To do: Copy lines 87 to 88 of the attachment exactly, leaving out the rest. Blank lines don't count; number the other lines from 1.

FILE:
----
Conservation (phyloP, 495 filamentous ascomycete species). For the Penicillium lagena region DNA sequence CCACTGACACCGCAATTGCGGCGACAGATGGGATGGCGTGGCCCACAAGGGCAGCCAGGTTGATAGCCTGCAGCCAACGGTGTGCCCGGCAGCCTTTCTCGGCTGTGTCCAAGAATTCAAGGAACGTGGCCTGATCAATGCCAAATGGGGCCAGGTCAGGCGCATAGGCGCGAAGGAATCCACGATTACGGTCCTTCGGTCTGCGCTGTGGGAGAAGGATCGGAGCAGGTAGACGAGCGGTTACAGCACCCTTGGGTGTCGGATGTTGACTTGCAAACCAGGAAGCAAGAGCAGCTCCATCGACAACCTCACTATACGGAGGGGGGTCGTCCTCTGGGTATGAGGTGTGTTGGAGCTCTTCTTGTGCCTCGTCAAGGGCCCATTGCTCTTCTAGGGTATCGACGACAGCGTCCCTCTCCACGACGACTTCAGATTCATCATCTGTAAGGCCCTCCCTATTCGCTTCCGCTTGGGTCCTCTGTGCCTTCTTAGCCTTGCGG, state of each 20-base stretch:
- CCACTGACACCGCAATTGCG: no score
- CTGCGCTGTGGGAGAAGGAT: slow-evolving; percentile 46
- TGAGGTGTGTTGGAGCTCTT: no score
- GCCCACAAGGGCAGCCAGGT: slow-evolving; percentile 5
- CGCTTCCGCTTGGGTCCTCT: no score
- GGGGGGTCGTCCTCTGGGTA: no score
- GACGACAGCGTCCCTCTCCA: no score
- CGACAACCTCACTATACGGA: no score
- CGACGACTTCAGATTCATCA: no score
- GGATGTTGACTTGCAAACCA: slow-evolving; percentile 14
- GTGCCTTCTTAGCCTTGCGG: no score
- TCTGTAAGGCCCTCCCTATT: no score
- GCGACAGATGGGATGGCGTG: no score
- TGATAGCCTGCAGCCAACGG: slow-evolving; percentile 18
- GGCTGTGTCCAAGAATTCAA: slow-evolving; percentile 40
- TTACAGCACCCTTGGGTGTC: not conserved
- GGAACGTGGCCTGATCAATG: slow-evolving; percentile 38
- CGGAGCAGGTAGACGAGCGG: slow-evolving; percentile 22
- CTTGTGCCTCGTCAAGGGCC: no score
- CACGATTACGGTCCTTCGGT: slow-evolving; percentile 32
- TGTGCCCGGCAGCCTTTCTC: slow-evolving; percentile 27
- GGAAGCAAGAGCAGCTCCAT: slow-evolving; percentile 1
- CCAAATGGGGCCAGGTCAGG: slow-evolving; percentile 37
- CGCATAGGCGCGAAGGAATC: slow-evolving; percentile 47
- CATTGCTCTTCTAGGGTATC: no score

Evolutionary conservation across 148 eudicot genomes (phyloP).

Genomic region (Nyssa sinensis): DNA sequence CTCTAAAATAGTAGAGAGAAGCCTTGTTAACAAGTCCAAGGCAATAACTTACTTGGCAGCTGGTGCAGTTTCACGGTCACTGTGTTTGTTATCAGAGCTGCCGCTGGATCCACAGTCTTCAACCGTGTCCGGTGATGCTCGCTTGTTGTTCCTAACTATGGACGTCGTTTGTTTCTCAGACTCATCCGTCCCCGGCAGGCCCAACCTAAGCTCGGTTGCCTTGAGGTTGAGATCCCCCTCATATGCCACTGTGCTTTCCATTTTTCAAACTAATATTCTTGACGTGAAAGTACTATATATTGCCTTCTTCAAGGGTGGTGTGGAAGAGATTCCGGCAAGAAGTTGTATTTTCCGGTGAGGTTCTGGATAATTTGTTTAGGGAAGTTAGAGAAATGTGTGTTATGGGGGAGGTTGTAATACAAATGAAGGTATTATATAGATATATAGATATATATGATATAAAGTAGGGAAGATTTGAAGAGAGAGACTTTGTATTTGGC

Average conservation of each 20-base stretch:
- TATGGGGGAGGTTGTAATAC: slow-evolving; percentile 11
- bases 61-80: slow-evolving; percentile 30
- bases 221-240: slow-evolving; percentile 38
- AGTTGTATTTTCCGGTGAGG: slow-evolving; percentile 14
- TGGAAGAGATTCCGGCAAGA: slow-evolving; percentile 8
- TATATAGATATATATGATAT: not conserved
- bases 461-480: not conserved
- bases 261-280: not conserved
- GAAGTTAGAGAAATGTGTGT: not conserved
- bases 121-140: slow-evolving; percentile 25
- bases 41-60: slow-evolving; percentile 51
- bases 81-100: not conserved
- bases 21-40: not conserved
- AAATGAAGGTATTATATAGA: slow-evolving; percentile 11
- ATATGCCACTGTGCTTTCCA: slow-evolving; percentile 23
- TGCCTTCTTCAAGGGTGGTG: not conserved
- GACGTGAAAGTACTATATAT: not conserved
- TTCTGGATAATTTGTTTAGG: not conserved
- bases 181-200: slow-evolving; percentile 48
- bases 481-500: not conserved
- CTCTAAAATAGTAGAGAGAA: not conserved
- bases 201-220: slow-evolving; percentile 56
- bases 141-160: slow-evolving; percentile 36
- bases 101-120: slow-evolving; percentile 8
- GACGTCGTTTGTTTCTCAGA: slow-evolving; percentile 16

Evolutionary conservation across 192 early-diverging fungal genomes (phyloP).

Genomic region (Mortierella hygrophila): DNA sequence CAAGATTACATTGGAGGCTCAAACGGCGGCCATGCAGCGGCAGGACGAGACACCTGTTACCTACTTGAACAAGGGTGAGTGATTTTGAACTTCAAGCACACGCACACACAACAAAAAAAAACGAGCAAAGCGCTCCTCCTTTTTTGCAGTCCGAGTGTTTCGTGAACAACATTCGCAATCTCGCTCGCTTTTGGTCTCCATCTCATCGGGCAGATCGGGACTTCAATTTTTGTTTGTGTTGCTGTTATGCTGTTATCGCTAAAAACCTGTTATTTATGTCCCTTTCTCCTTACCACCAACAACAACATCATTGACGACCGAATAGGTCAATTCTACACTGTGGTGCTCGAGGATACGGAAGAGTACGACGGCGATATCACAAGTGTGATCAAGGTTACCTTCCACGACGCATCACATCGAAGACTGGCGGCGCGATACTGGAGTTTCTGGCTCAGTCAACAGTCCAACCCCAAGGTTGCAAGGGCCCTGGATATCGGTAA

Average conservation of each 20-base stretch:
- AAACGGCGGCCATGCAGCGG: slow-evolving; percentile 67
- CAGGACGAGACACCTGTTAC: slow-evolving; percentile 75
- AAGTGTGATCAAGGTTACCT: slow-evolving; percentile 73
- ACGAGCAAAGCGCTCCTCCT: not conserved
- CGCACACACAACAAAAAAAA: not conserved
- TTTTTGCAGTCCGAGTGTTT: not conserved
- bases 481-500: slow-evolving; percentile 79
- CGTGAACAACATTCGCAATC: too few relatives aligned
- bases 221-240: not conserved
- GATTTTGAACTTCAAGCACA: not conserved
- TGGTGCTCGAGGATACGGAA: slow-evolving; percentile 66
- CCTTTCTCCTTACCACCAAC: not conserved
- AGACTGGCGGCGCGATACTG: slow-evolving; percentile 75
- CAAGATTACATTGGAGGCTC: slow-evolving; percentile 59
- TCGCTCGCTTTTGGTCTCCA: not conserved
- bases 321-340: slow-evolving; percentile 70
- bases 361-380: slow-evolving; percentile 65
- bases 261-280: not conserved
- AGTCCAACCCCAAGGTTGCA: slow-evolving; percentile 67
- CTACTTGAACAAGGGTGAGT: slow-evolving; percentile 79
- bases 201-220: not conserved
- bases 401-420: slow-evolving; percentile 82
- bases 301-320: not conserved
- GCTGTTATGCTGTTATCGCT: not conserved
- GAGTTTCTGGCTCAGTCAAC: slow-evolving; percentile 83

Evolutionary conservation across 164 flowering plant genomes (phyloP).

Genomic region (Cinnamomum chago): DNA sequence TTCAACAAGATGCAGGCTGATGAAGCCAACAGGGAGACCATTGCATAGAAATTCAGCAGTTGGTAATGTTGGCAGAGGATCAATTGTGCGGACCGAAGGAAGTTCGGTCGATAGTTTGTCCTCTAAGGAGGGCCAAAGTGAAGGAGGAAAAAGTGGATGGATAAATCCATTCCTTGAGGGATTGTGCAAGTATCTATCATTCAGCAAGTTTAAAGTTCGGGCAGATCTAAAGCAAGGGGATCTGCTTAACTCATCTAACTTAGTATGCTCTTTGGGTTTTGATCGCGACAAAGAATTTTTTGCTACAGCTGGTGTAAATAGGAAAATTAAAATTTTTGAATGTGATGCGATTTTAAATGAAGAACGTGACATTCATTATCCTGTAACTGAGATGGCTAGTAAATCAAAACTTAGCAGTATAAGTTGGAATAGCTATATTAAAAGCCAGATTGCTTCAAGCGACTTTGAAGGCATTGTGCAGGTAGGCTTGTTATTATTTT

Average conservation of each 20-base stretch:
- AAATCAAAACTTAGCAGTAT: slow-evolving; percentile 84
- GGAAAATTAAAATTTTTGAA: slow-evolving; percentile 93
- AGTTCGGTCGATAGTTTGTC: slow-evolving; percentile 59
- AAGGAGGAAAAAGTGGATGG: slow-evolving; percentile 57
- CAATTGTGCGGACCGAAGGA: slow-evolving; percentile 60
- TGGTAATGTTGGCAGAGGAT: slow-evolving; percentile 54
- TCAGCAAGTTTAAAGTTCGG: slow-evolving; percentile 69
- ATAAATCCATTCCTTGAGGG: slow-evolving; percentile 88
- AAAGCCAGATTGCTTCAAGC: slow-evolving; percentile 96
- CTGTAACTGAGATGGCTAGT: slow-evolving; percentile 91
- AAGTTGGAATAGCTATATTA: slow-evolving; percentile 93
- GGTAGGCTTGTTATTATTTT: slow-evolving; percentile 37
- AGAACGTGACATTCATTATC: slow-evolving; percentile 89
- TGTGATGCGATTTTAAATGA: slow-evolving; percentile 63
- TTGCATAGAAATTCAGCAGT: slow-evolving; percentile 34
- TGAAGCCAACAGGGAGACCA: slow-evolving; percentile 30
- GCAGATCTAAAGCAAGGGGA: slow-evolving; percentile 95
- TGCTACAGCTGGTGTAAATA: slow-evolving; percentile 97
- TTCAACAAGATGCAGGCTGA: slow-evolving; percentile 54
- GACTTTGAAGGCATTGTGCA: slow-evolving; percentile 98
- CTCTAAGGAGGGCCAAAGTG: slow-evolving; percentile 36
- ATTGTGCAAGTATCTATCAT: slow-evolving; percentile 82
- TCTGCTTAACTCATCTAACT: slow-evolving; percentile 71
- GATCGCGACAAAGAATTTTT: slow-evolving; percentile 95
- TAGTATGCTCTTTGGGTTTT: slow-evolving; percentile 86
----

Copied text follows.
- GGAAAATTAAAATTTTTGAA: slow-evolving; percentile 93
- AGTTCGGTCGATAGTTTGTC: slow-evolving; percentile 59